Academic journal article The Catholic Historical Review

God Aboveground: Catholic Church, Postsocialist State, and Transnational Processes in a Chinese Village

Academic journal article The Catholic Historical Review

God Aboveground: Catholic Church, Postsocialist State, and Transnational Processes in a Chinese Village

Article excerpt

Chinese God Aboveground: Catholic Church, Postsocialist State, and Transnational Processes in a Chinese Village. By Eriberto P Lozada, Jr. (Stanford, California: Stanford University Press. 2001. Pp. xiii, 250. $45.00.)

Contemporary observers of Chinese Catholicism will find much to ponder in this 1990's interdisciplinary case-study of a rural Hakka village in Guangdong province, Eriberto R Lozada, Jr., an anthropologist, urges the reader to agree with his conclusion that " [t]he highly diverse situations of Catholics throughout China cannot be easily reduced to the dichotomy of an antagonistic church versus a persecuting state. Nor can Chinese Catholics be easily sorted into 'real' Catholics loyal to the pope, following the dominant Catholic tradition, versus Catholics who collaborate with the state" (p. 201).

At least two points accentuate his argument. First, it is my view that the title GodAboveground offers the reader a direct challenge. Reinterpret the modern Chinese Catholic narrative so that the faith of underground Catholic Church members caught in the web of continual post-1949 sufferings be understood in conjunction with their Chinese Catholic counterparts who have openly expressed their faith. Second, the consistent use of the pseudonym "Little Rome" for the Hakka village subtly stretches the reader to regularly contemplate the transnational character of Roman Catholicism. To make his case, Lozada employs anthropology, sociology, theology, and political science-within a large historical context.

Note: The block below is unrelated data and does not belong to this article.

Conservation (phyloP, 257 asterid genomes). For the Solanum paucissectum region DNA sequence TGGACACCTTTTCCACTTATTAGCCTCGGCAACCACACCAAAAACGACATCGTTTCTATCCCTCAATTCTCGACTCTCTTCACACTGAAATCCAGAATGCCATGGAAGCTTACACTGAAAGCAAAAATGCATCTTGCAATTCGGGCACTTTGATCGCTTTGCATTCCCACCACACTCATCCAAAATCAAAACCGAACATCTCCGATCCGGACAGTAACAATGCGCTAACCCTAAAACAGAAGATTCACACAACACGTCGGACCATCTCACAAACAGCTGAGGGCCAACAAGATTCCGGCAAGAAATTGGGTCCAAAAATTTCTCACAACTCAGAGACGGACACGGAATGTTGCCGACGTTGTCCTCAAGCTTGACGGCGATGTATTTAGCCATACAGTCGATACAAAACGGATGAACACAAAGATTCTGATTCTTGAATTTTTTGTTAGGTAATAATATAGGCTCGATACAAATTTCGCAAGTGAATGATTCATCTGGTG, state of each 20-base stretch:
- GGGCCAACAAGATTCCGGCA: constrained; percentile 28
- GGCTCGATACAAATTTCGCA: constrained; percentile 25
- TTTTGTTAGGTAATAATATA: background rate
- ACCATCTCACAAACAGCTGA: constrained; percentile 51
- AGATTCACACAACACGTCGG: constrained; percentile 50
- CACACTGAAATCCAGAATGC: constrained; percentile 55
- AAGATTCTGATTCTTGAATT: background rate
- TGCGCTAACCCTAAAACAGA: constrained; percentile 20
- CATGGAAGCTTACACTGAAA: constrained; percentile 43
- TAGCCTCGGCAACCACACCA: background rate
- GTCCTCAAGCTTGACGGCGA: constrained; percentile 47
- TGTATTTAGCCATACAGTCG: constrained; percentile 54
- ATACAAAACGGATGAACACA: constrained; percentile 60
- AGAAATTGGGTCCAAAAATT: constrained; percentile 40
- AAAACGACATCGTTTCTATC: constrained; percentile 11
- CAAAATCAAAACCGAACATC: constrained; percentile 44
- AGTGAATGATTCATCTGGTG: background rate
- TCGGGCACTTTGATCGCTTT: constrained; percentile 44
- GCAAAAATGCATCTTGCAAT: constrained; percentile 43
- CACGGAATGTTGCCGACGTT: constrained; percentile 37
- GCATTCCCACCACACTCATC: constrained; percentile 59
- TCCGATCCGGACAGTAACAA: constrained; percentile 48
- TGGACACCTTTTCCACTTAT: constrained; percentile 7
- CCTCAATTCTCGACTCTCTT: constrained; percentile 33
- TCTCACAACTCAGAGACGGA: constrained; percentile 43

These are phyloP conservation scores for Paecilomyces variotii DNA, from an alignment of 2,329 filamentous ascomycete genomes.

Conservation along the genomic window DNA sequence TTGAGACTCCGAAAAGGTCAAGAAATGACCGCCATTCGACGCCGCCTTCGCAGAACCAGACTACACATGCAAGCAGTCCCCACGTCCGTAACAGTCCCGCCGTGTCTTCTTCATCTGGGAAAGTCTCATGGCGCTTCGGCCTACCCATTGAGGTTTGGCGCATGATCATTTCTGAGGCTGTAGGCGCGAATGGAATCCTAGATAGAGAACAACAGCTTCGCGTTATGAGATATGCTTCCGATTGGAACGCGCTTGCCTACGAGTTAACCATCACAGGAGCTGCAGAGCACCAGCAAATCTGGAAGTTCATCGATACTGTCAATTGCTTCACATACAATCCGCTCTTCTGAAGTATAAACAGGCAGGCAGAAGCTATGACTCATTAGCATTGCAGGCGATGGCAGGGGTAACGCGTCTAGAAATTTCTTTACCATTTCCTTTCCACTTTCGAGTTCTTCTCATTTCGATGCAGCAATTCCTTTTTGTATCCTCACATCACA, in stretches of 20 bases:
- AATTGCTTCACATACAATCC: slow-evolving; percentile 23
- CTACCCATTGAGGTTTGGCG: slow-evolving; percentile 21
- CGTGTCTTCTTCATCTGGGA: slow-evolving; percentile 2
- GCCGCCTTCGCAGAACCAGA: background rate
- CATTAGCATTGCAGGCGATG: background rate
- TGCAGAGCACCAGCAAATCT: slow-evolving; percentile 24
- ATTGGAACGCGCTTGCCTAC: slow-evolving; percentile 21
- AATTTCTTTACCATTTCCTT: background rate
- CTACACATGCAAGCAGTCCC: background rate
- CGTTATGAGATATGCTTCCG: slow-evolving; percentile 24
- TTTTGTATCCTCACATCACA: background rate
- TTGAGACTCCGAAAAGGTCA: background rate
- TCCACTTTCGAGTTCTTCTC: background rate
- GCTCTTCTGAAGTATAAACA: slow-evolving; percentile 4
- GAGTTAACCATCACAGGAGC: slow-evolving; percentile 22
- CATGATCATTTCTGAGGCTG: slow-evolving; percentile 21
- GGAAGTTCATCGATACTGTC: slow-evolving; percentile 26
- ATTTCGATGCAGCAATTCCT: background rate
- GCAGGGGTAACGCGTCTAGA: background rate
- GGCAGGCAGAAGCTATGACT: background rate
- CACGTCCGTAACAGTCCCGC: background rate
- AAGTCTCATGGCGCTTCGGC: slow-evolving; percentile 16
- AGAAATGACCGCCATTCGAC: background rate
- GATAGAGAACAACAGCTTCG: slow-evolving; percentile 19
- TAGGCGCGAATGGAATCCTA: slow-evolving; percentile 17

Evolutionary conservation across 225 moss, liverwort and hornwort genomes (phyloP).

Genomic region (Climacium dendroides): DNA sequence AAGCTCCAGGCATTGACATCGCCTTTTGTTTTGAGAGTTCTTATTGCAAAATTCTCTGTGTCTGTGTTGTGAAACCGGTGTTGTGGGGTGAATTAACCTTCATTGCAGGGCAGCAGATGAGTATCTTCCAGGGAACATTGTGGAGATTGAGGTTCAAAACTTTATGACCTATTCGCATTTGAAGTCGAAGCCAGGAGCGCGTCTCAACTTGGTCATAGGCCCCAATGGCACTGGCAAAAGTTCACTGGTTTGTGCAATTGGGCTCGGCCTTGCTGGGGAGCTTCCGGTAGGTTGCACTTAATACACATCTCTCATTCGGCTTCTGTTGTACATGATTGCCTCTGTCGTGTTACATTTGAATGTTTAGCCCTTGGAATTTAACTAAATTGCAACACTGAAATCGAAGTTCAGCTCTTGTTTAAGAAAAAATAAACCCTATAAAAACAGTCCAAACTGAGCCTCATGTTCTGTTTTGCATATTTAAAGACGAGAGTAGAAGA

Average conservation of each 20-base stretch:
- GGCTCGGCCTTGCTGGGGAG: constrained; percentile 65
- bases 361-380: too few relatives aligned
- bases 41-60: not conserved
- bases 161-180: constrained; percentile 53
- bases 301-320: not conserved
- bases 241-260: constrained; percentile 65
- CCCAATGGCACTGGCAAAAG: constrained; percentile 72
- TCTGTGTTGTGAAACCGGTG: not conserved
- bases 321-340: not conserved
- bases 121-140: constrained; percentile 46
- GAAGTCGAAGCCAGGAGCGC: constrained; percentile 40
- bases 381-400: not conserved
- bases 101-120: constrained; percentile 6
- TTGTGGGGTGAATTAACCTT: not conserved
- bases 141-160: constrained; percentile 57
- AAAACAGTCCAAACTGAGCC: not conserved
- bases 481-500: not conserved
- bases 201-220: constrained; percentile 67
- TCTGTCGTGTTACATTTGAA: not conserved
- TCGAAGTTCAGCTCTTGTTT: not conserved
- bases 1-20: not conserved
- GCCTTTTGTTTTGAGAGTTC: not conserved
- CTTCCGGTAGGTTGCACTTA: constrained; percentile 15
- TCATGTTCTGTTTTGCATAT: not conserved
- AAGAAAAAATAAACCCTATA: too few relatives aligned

The first two chapters explain the investigative style of his Catholic inquiry into Little Rome and an overview of Chinese religious culture a la popular religion, Marian devotions, and Buddhism. Chapter three describes the building, financing, and dedication of the new Catholic Church in Little Rome. …

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